“We’re living in a moment where the survivor generation is passing away,” Bell says. “This is the very last group of young people who will ever meet a survivor. If you’re in school today and you’ve met a Holocaust survivor, you should consider yourself very fortunate because the ones that come after you will not have that.
“At the same time as survivors are disappearing, awareness of the Holocaust itself is fading. A recent study indicated that as many as 22% of millennials have never heard of the Holocaust. We want to make people aware of the past so that we might build a more peaceful understanding for our future.”
The Arizona Jewish Historical Society makes many stories, interviews and teaching materials available on its website. Knoblauch’s memoir, “A Boy’s Story, A Man’s Memory: Surviving the Holocaust 1933-1945” is included in “The Hope Chest,” a complete curriculum for Holocaust education.
Walking with a Survivor
The other interactive element of the exhibit is a 20-minute, immersive virtual reality experience called “The Last Goodbye.” Participants don a VR headset and meet survivor Pinchas Gutter as he travels to the Majdanek concentration camp in Poland — the last place he saw his parents and twin sister who were murdered at the hands of the Nazis.
The viewer feels as if they are walking right alongside Gutter as he recounts the heart-wrenching story of the atrocities he and his fellow prisoners faced.
He speaks of the last time he saw his twin sister, Sabine, as she ran in fear to embrace their mother, her blonde braid trailing down her back. Sadly, time and trauma have completely erased Gutter’s memory of his twin’s face. The memory of the blonde braid is all that remains.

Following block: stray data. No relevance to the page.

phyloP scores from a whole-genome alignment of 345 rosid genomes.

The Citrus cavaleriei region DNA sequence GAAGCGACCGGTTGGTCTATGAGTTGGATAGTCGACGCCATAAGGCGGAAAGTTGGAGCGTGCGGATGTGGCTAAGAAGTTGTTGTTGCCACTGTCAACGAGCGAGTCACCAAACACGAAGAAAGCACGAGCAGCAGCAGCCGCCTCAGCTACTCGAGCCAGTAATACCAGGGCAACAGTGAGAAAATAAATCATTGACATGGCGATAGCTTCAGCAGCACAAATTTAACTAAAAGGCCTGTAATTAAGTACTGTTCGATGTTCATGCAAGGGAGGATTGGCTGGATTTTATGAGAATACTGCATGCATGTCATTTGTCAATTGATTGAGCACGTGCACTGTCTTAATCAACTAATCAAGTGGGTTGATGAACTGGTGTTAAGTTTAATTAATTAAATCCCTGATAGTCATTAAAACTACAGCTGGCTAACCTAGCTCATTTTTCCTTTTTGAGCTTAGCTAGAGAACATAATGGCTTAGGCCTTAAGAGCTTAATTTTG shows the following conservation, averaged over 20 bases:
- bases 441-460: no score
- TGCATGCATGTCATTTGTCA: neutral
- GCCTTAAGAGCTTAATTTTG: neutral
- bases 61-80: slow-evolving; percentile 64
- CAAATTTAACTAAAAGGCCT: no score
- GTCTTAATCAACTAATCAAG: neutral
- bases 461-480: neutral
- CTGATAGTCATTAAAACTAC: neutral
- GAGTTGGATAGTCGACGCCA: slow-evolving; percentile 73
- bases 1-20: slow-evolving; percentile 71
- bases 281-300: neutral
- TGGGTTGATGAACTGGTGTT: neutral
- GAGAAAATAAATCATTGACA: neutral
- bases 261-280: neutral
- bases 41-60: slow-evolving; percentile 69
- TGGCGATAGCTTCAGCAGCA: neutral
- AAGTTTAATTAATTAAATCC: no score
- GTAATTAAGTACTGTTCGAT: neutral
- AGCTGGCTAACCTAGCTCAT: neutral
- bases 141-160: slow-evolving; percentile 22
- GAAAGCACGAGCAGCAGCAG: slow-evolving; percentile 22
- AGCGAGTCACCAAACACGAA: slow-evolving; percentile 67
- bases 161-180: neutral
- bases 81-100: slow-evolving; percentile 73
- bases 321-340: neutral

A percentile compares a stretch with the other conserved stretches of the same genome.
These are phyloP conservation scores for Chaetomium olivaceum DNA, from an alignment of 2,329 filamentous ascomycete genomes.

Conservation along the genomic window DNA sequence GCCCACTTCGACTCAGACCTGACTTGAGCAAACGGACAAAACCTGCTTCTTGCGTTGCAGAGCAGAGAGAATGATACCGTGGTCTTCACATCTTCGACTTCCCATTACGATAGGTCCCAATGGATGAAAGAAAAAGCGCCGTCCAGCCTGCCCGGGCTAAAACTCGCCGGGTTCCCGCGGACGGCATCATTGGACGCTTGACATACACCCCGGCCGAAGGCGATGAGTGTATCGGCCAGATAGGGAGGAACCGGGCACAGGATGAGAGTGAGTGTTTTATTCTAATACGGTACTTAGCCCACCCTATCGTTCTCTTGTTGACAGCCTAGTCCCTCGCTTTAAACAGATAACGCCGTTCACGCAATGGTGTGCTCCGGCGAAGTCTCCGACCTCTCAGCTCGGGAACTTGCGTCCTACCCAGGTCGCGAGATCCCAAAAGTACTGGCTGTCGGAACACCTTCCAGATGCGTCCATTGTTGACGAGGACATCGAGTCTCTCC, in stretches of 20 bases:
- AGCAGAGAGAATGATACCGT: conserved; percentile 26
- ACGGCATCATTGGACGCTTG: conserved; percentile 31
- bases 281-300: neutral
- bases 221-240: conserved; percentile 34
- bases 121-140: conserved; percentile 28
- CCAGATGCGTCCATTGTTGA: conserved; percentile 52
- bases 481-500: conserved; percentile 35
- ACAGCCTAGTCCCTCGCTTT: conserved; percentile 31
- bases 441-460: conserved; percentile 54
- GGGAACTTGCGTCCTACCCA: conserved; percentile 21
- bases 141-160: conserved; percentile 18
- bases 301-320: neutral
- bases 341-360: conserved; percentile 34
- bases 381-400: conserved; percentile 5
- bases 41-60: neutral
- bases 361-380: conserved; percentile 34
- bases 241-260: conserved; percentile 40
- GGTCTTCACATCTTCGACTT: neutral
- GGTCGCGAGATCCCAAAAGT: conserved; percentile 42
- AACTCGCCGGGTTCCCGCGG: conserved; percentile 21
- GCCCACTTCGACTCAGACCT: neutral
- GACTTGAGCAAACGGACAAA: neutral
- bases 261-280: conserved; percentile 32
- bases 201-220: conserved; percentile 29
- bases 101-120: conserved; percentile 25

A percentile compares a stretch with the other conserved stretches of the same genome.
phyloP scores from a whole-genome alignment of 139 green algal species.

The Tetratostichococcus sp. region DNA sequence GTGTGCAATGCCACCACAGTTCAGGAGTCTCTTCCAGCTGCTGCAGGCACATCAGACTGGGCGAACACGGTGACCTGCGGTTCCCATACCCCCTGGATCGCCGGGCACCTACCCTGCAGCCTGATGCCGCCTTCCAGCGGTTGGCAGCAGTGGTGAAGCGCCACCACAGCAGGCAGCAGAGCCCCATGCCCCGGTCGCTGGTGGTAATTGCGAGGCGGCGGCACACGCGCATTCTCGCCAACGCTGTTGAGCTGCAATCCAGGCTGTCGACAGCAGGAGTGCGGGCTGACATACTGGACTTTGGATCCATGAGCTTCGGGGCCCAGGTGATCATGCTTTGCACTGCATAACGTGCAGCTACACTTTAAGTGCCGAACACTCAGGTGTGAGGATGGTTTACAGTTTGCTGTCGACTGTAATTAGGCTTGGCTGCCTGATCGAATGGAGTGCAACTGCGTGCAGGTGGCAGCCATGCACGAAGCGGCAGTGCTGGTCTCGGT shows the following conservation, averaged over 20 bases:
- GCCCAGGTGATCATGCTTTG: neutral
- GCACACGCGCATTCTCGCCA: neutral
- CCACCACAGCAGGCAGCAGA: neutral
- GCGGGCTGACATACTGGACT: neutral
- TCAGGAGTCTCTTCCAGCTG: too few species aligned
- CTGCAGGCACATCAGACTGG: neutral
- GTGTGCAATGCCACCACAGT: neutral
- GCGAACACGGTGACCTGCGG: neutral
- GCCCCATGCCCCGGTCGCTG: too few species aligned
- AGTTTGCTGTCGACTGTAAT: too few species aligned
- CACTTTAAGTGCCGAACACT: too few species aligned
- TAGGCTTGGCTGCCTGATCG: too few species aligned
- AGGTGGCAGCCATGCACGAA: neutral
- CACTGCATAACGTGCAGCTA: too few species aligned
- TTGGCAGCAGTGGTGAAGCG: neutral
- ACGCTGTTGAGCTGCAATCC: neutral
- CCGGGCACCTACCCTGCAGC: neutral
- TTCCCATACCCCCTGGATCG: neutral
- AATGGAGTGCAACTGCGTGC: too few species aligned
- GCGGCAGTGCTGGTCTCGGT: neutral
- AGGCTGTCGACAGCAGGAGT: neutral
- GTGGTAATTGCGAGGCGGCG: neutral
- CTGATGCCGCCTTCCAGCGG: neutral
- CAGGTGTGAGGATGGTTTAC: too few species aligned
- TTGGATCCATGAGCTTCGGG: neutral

Gutter explains that he has been compelled to return to Majdanek multiple times because it is the final resting place of his family. To hear his emotions, the echoing sounds of the rooms and to see the remains of the camp through Gutter’s eyes is an experience that truly cannot be forgotten.
Mary Ellen Page, a docent at the museum, has a degree in World War II studies from Arizona State University and counts her involvement as a privilege.
“It’s the most enriching thing I’ve ever done in my entire life,” Page says. “This is so important for adults to see, but it’s even more important for kids to see. You may not be able to teach third-graders [about the Holocaust itself], but you can teach them about bullying and making people feel excluded or centering on excluding a certain type of person.
“We’ve had a very difficult couple of years in America with anti-semitic attacks on the rise, so I think it’s important to have a connection on this level. You’re looking somebody in the eye and you’re hearing them speak, saying, ‘This is my story.’ It’s not just in a book. It’s real.
“If all kids do is come in and ‘talk’ to Oskar, they’re going to get a meaningful experience.’”
‘Stories of Survival: An Immersive Journey Through the Holocaust’
Through Aug. 2 // The Cutler-Plotkin Jewish Heritage Center // 122 E. Culver St., Phoenix // $5 // azjhs.org